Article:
April 26, 2021
In 2020, and for the past few years, our team has published blog posts summarizing the latest expectations that US Food and Drug Administration (FDA)’s Human Factors reviewers have shared during the Human Factors and Ergonomics Society (HFES) Health Care Symposium. Here’s Part 1 of our 2021 edition, focused on what we learned from individuals representing FDA’s Center for Drug Evaluation and Research (CDER) division. A similar blog focused on key points from the Center for Devices and Radiological Health (CDRH) will follow shortly.
Key takeaways from FDA’s 2021 CDER-led workshop
Below we summarize this year’s key takeaways related to CDER, collected primarily from the CDER-led workshop, as well as from their inputs provided during panels throughout the conference.
- A robust use-related risk analysis continues to be pivotal – the “backbone of the entire HFE process.” Every year, the FDA provides consistent feedback regarding the importance of use-related risk analysis. This year, CDER emphasized the need to utilize correct risk analysis terminology, quizzing attendees on whether harm and risk refer to the same thing (they don’t!), and encouraging companies to rely on the regulatory definitions of harm presented in FDA’s guidance documents. CDER places emphasis on evaluating any potential for harm, including harms associated with compromised medical care. Unlike CDRH, CDER is focused on any potential harm, rather than on potential harm associated with a serious or greater risk.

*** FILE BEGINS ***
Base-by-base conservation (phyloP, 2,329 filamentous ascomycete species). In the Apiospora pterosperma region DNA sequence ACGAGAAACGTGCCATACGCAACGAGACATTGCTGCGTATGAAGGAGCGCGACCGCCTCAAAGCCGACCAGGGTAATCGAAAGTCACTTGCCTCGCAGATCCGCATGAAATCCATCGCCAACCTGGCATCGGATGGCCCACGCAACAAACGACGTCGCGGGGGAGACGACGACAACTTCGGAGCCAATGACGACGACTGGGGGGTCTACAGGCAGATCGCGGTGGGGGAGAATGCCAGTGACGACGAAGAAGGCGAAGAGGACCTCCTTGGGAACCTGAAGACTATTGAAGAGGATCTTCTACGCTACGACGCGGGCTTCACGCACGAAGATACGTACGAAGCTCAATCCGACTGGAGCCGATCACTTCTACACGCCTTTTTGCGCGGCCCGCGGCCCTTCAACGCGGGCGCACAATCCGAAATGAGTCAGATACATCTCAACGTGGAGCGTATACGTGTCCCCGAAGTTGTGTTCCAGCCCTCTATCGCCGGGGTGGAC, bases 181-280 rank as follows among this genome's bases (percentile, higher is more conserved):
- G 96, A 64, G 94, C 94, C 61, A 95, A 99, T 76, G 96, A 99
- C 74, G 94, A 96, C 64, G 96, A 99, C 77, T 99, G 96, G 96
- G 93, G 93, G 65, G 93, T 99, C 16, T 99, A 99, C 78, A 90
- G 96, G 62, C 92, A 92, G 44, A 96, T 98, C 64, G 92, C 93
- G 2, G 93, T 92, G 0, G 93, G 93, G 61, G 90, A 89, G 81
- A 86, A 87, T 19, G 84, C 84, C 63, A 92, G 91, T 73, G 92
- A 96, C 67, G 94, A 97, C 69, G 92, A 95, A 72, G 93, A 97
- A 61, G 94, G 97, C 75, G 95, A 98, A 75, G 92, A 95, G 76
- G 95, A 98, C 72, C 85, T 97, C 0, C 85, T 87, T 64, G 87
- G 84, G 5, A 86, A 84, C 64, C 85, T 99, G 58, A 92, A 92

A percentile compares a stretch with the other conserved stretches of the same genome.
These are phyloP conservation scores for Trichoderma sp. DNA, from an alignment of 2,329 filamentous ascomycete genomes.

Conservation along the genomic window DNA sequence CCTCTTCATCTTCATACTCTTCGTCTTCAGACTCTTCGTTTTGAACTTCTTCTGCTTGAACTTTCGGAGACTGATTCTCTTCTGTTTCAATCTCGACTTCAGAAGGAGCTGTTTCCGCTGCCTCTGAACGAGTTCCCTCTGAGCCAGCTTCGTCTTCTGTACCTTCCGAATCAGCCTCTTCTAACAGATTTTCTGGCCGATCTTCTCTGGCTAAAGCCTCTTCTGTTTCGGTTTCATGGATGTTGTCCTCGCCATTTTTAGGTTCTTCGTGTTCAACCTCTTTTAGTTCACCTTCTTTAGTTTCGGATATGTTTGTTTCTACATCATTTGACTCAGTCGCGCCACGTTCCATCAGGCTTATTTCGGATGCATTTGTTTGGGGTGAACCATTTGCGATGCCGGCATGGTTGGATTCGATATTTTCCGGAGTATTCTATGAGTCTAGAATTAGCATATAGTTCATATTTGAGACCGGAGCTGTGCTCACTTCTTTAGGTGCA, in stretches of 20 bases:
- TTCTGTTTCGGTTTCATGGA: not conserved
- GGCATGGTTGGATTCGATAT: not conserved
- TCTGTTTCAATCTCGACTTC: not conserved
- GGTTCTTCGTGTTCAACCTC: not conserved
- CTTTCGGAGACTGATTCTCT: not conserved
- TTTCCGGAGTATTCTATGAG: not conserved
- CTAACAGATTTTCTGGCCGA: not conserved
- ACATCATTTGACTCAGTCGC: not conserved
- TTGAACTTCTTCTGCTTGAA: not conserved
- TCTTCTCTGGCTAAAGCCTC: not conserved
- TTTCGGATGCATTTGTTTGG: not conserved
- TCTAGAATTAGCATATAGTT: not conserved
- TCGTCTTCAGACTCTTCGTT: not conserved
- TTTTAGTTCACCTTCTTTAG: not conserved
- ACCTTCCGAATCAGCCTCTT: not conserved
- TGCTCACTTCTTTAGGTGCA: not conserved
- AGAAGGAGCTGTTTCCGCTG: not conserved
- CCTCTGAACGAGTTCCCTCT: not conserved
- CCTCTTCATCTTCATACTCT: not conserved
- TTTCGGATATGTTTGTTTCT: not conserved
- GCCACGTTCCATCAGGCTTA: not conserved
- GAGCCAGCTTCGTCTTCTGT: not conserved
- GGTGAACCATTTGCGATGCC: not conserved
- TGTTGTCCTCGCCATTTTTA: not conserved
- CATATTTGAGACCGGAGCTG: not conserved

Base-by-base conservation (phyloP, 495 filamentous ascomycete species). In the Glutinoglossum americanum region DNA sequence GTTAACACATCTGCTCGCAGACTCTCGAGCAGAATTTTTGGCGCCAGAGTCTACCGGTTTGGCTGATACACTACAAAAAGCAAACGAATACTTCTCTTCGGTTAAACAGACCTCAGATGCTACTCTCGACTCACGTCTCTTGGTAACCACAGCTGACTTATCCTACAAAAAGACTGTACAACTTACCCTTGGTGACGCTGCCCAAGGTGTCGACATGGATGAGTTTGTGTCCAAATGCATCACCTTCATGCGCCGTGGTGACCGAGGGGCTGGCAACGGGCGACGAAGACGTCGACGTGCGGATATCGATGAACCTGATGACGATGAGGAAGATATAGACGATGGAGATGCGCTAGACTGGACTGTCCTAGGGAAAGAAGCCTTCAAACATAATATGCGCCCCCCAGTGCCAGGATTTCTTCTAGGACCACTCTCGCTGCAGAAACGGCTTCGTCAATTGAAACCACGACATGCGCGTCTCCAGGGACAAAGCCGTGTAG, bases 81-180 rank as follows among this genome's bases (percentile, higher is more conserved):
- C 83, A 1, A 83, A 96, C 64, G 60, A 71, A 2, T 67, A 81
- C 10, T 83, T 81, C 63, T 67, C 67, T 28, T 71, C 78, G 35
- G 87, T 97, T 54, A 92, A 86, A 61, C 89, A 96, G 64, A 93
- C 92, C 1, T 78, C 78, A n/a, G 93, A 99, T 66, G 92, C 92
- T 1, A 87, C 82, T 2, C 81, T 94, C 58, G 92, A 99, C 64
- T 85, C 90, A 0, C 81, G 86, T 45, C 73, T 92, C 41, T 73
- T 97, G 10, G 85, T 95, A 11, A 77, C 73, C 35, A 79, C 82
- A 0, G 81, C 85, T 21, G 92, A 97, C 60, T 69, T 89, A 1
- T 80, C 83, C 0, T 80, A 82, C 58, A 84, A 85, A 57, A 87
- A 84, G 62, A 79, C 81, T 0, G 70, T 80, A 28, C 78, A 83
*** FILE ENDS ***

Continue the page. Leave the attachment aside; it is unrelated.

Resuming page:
- High-risk use conditions are not necessarily “worst-case” scenarios. In the context of a use-related risk analysis, CDER reminded companies that they should pay particular attention to higher-risk use conditions. Such conditions might result from lack of user training, negative transfer resulting from users’ experience with similar products, and impairments that users might experience due to their particular medical condition(s). These scenarios were historically referred to as “worst-case,” but that term is now considered outdated because these scenarios are realistic and expected with combination product use.
- Tasks outlined in the use-related risk analysis should align exactly with steps outlined in a product’s Instructions for Use (IFU). The agency emphasized that the intent of an HF validation study is to validate a product’s user interface and, as such, they expect to see evidence that users follow the IFU steps as written. CDER expanded on this point with an example, stating that if an IFU for an injection device specifies a required 10-second injection time, the associated risks in the use-related risk analysis should match this 10-second expected duration. If a manufacturer can provide justification or evidence that all medication is delivered in a shorter injection time (e.g., 5 seconds), then they can present this rationale as part of their residual risk analysis. In short, it is inappropriate to set one expectation for use in the IFU (e.g., a 10-second injection), and a different expectation in the use-related risk analysis (e.g., a 5-second injection).